For all of Bitcoin’s popularity, it still has scaling hurdles to overcome. The current throughput of the Bitcoin network is less than 7 transactions per second. Contrast this with Visa that processes several thousand transactions per second. The reason for Bitcoin’s scaling problem is the Block size limit, which is currently 1 megabyte. This puts a limit on the maximum number of transactions that can be included in a 1-megabyte Block which can drive up transaction fees and delay verification times during peak network activity. Issues like this have prevented mass adoption of Bitcoin as a practical currency you could use for everyday purchases, but it hasn’t stopped some people from doing so. In July 2017, an improvement proposal called SegWit was deployed to the Bitcoin Blockchain aimed at tackling these scaling issues. In a nutshell, Segwit allows fitting more transactions into a Block and also enables another near-future scaling solution called the Lightning Network.

Other proposals of improving the network include doubling the Block size limit to 2 megabytes, but changes like these must be agreed upon by a majority of miners on the network. A miner’s computation power is the amount of weight their vote is given when considering changes to the Bitcoin protocol.

Bitcoin is actually two experiments combined into one. The first part of the experiment is this new type of cryptographically secured database called a Blockchain. The second part of the experiment is a money application built on top of the Blockchain called Bitcoin. While most people focused on Bitcoin and its price, a few people understood that the real innovation here was the underlying Blockchain database. They began to wonder what other applications aside from Bitcoin could be built on top of this new type of database. A generalized Blockchain can be described as a peer-to-peer network that maintains some shared state. In the case of Bitcoin, the shared state is the sequence of transactions, but the data can be really anything you want.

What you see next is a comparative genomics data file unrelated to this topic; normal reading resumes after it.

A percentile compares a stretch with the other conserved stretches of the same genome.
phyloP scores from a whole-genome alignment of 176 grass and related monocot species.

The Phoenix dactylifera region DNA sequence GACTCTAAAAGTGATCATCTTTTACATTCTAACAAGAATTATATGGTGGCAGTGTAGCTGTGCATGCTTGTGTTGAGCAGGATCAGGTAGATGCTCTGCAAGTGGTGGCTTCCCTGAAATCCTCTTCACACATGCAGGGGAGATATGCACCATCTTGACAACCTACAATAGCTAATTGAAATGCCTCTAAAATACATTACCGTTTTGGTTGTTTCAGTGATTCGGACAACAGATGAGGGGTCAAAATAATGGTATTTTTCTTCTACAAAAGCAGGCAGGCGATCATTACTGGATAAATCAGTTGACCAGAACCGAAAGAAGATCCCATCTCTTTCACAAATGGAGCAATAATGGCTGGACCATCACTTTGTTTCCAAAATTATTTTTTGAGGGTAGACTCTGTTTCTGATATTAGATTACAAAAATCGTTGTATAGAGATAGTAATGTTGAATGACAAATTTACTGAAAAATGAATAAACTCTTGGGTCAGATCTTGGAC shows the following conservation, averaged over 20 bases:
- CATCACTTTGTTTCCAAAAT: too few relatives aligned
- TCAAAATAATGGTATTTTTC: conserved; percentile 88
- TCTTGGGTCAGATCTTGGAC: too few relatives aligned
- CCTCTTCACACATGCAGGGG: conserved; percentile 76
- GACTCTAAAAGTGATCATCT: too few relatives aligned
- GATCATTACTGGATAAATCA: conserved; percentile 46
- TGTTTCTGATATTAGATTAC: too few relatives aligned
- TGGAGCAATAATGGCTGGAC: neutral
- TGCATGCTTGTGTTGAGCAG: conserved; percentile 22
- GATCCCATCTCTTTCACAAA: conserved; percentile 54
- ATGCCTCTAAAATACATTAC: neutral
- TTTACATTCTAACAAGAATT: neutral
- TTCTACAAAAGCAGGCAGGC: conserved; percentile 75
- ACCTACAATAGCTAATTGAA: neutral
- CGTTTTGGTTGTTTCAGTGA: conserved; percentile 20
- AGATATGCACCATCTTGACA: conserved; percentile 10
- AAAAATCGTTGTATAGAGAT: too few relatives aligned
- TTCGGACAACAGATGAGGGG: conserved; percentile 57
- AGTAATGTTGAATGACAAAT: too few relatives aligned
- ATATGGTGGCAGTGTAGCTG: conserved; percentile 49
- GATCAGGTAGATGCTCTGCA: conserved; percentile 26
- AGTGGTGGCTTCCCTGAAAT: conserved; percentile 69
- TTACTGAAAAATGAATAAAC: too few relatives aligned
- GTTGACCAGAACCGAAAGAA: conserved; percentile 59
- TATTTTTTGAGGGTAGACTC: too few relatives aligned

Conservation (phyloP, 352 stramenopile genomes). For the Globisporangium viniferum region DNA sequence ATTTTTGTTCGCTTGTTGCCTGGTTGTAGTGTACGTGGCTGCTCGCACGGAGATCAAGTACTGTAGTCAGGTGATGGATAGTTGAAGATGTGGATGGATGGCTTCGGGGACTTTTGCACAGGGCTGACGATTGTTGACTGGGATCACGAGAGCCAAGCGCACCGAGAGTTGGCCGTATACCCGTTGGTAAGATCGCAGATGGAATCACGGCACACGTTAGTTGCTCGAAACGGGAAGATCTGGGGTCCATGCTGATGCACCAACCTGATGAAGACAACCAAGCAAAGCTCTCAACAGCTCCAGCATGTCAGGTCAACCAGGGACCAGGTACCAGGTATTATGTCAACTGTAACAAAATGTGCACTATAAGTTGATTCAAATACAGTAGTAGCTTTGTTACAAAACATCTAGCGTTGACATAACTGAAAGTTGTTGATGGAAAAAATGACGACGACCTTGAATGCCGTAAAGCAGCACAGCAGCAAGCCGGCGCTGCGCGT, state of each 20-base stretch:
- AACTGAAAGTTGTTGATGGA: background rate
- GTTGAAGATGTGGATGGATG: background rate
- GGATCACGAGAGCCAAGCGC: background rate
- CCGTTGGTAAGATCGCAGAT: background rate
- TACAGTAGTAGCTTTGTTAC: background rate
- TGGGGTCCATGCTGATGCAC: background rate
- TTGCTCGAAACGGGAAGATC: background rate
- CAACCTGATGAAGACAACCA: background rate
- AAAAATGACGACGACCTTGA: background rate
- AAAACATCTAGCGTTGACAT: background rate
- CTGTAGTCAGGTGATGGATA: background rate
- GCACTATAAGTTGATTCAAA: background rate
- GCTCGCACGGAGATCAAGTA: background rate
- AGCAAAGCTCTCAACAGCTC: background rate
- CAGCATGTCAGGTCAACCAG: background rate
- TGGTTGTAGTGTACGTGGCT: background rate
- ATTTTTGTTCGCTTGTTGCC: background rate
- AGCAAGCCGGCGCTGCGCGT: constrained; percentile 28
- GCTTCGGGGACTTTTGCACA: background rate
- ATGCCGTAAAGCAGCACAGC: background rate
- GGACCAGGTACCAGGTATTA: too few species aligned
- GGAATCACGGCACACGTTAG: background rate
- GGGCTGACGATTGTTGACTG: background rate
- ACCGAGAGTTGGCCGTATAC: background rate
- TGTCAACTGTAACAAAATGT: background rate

The data is stored in a singly linked-list data structure. A Block can only be added to the end of the list and cannot be modified after being added to the list. Each Block also points to the Block that came before it. The only exception to this rule is the Genesis Block, which does not point to any other Block. Hashing is used to guarantee the integrity of the data stored in the Blocks, meaning that once data is added to the Blockchain, it can never be modified. If the data is modified, the Hash of the Block would change as well as the Hash of any subsequent Block, so tampering can be caught easily.

The rules for creating a new Block are called a Consensus protocol that usually defines a reward for creating Blocks to incentivize people to do so. For Bitcoin, the Consensus protocol is called Proof-of-work. Following Bitcoin’s release, several spin-off projects were created that took the Bitcoin source code and modified it for their own use cases like Namecoin and Litecoin. The question they were trying to answer was: If a digital token could be used to represent some monetary value like Bitcoin, what else could a digital token be used to represent? Could it be used to represent other things of value like property or domain names? All of the spin-off projects had one major problem: they had to start their own Blockchain for their particular use case. This is no easy task as a Blockchain requires a fairly large community of peers to maintain and be useful.

The existing Bitcoin Blockchain couldn’t be used because it was not designed to support a variety of different use cases. If there somehow existed a single Blockchain that was designed to be generalized enough for anyone’s use case, it would help a lot more people start Blockchain projects. This was the key insight that led to one of the biggest Blockchain innovation since Bitcoin, which is Ethereum.

by Bitcoinfy.net and Blockgeeks channel

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One Response

  • Steffie October 11, 2018 at 4:57 am

    Your post captures the issue pecefrtly!

    Reply